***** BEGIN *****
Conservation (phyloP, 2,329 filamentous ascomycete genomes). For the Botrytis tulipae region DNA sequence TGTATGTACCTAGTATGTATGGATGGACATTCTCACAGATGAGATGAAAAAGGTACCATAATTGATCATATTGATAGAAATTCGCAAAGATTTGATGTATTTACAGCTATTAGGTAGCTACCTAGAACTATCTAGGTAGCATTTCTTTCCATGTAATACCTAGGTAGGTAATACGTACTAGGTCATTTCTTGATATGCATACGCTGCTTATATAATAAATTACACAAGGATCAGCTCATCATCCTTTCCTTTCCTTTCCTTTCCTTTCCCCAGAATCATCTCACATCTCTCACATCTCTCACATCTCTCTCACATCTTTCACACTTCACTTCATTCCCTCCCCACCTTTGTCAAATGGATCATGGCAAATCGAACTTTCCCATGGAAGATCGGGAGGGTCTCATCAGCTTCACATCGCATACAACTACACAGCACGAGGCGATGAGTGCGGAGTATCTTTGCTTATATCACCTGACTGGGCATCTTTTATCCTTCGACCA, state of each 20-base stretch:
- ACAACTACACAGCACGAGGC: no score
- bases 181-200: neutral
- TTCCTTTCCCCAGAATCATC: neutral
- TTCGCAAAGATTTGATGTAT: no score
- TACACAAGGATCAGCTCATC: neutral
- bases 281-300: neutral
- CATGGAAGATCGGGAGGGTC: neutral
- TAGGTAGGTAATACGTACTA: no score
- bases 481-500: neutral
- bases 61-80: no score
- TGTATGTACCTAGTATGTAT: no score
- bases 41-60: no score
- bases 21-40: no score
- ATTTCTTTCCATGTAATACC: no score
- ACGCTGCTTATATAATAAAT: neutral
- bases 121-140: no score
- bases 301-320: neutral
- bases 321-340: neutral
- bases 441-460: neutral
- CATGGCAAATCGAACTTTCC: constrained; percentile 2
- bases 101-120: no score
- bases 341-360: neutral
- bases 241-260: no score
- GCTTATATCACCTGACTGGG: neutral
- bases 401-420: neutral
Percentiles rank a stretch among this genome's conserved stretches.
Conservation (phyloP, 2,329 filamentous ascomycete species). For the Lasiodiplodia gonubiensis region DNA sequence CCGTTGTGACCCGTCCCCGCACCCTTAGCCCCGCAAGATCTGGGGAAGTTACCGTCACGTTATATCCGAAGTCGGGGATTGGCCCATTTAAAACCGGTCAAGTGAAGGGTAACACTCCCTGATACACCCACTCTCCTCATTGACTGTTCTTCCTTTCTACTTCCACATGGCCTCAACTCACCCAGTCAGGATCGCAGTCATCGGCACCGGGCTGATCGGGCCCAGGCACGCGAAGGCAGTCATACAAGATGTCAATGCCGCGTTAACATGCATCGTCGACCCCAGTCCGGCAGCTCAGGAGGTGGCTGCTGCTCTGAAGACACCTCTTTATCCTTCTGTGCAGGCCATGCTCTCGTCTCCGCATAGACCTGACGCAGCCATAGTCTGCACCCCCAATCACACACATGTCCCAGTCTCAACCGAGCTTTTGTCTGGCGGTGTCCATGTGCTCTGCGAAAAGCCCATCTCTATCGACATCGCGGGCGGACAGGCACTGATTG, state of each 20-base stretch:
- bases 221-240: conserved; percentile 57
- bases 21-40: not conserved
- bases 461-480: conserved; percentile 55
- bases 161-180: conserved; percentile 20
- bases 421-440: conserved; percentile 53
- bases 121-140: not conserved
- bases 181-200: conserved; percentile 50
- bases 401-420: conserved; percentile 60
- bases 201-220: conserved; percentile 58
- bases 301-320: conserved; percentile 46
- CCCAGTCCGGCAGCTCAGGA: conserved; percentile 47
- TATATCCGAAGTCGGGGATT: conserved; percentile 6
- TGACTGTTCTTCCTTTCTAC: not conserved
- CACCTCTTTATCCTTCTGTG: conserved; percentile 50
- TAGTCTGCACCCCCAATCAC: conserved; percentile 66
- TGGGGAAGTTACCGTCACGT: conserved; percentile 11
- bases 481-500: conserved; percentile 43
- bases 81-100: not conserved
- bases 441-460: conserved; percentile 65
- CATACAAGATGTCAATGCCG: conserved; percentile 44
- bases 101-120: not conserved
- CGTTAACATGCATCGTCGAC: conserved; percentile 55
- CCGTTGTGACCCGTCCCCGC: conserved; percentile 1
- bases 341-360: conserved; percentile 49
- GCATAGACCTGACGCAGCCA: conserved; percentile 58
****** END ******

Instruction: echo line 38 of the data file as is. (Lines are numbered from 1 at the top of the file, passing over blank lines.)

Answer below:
- bases 301-320: conserved; percentile 46